help, even when they are treated kindly by others. Second, it appears as if the
school, its staff, and its students did everything right when it came to
responding to the situation. It is a Fordham mantra that no school can be
everything to every student, but we all agree that all schools have a
major responsibility to keep students safe and sound when they are in their
charge. Emergency response drills and preparedness plans are important. Yes,
they take away from “time on task” and force us...


This special edition of the Harvard Business Review explains America’s unready
state for competing in the global marketplace. And it points an accusatory
finger at our education system. U.S.
public education—according to HBR authors—is “neither world class nor
reflective of the large sums spent on [it].” It’s also a system that struggles
to “produce employable workers.” In short, it’s broken. Luckily, there are
solutions. In her education-specific article (the only one in the bunch), the
Gates Foundation’s Stacey Childress (formerly an HBS professor) promotes the
use of technology to improve and personalize content delivery. Suggestions from
other contributors include calling on the business community and business
schools to invest locally in schools (a call recently echoed by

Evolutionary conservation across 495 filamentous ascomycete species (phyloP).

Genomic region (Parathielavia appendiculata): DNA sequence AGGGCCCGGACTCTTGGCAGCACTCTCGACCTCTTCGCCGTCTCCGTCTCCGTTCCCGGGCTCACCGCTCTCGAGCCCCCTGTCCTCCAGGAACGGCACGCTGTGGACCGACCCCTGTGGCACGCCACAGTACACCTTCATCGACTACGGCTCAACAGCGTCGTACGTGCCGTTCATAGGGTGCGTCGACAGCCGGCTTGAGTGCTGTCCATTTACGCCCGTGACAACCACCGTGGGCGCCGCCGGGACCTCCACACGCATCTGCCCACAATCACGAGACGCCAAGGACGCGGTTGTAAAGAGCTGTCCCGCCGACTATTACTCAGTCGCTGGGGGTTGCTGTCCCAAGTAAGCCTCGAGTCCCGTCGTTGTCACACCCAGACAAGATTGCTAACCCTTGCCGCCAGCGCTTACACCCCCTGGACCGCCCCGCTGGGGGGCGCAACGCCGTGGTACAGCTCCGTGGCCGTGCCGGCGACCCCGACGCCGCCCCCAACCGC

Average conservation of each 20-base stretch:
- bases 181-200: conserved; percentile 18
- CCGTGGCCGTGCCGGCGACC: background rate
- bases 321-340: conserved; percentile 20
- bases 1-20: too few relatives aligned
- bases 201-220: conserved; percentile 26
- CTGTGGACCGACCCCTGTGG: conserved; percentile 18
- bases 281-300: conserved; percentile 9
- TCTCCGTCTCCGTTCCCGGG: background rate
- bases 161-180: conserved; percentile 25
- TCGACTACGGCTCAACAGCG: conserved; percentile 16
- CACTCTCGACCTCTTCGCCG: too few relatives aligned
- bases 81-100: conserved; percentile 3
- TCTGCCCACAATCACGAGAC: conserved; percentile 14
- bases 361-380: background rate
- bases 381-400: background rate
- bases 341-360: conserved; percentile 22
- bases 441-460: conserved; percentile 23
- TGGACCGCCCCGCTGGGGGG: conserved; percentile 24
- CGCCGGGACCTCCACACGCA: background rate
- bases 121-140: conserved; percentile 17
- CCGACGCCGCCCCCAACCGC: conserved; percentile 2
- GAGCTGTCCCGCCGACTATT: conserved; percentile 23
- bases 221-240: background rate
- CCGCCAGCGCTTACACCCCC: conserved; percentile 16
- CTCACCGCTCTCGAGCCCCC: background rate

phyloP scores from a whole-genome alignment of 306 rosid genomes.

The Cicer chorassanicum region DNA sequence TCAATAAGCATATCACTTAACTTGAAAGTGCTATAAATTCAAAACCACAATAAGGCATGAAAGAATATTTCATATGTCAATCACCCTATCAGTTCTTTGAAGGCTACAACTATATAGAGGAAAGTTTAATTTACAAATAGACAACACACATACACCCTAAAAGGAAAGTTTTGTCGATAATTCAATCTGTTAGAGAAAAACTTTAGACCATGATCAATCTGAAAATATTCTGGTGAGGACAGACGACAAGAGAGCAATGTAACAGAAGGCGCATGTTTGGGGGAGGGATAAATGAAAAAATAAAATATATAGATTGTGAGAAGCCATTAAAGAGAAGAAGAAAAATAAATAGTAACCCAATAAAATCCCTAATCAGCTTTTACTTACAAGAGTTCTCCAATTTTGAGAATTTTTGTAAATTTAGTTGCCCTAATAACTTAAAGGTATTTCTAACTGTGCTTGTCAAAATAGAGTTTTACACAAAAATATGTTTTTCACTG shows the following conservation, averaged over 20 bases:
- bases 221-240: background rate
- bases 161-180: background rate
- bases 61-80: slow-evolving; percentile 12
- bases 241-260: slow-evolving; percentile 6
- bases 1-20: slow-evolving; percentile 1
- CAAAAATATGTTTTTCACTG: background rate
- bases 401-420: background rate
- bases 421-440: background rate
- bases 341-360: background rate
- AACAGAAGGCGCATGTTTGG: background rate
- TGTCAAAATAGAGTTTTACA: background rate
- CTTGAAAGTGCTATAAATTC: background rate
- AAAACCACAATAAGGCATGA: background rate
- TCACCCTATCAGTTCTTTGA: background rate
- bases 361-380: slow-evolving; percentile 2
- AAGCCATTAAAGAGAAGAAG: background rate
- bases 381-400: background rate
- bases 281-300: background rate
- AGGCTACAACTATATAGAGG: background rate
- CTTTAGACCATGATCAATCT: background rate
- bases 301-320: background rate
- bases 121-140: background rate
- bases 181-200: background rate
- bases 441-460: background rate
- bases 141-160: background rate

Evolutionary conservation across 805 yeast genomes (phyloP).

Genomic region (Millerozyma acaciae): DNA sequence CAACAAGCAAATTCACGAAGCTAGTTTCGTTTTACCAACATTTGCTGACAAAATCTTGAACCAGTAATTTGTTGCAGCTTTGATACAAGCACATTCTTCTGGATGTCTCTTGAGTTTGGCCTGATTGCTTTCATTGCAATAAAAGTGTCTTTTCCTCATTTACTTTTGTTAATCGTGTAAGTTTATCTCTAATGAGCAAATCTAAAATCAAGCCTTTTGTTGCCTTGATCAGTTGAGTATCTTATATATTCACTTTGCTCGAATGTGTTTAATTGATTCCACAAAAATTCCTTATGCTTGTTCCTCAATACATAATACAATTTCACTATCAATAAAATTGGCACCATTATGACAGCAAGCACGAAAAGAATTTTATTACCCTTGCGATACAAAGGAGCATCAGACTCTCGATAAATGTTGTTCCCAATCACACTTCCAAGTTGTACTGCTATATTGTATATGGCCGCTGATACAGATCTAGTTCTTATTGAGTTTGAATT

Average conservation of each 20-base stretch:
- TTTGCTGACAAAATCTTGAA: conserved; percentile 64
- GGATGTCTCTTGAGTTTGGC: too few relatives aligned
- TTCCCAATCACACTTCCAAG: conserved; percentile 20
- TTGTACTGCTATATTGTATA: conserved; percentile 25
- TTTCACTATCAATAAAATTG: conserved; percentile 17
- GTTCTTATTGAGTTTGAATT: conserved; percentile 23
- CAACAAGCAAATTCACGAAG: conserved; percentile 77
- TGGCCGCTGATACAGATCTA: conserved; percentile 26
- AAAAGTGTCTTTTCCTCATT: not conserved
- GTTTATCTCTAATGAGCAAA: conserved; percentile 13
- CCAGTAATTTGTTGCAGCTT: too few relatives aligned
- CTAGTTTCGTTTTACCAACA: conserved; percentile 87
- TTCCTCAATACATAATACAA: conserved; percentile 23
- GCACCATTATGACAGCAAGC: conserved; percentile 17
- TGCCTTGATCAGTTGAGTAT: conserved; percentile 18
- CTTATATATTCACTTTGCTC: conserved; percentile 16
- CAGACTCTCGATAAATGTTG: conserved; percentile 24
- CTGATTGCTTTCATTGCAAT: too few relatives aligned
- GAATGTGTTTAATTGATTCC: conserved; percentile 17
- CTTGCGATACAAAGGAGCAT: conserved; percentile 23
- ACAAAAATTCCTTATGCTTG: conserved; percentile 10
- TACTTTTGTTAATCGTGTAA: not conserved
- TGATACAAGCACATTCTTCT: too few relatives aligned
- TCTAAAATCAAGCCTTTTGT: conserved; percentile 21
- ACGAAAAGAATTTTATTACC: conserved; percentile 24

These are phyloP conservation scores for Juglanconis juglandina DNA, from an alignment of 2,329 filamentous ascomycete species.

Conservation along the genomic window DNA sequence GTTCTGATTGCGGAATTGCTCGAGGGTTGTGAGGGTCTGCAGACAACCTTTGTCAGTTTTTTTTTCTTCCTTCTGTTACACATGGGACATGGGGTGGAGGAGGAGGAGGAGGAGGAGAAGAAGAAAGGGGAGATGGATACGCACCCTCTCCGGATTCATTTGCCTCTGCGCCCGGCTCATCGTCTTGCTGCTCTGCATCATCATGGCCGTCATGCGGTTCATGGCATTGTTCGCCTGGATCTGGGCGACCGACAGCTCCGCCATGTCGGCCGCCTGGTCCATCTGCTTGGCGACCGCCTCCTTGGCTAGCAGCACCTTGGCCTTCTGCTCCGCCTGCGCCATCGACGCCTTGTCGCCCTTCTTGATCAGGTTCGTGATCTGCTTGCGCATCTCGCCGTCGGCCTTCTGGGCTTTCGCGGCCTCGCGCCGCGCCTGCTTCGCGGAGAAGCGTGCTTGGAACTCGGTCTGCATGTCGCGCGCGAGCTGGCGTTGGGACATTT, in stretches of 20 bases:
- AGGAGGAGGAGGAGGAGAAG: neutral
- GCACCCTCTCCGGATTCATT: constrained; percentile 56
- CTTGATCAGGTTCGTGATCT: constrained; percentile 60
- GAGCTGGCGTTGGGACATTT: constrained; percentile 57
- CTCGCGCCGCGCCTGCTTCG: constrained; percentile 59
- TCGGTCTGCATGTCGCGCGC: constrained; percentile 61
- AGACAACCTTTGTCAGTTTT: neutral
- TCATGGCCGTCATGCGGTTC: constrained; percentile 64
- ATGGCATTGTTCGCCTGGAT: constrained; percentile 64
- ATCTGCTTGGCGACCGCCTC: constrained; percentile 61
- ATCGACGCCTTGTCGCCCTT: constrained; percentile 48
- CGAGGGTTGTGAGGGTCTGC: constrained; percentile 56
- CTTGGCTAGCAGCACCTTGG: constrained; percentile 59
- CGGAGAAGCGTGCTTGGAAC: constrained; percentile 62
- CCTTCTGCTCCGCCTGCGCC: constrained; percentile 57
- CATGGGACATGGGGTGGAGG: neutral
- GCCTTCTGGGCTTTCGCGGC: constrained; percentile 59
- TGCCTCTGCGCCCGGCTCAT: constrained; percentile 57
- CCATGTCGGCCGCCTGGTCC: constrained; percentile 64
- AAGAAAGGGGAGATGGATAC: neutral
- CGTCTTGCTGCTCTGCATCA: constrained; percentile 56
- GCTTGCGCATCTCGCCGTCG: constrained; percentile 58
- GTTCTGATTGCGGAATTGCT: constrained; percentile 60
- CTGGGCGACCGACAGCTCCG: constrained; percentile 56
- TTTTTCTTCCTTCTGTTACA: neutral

Governor Jindal
) and to increase the number of apprenticeship and
internship-type programs for high schoolers. At the higher-education level,
authors pushed for curricula better aligned with the needs of employers. Those
seeking a primer on U.S.
competitiveness may wish to have a look. And to supporters of career-readiness
efforts: This issue provides much fodder for a revamped approach to vocational
and technical education as well.

Special report: Reinventing America,” Harvard Business Review 90,
no. 3 (March 2012)....

Michael Casserly
Executive Director, Council of the Great City Schools

Dear Gadfly,

In her critique of “The School Improvement Grant
Roll Out in America’s
Great City Schools
”, Daniela Fairchild badly mangles our findings, and then compounds
the error by drawing a conclusion that cannot be supported by any information
in the report.

Ms. Fairchild says that one learns from the report “that districts seem to be less
aggressive with their turnaround efforts post ARRA.” She bases this claim on
the assertion that the number of transformation schools, the most flexible of
the reform models, jumped from 24 percent to 74 percent, pre- to post ARRA.
Conversely, she indicates that the number of schools undergoing tougher reforms
plummeted. But the route she took to arrive at a “pre-ARRA” figure of 24
percent was to take the total number of schools that were implementing some
sort of turnaround strategy in the five years prior to ARRA, add the number of
schools that were closed for academic reasons during this time, subtract the
number of these schools that subsequently reopened, and then take the total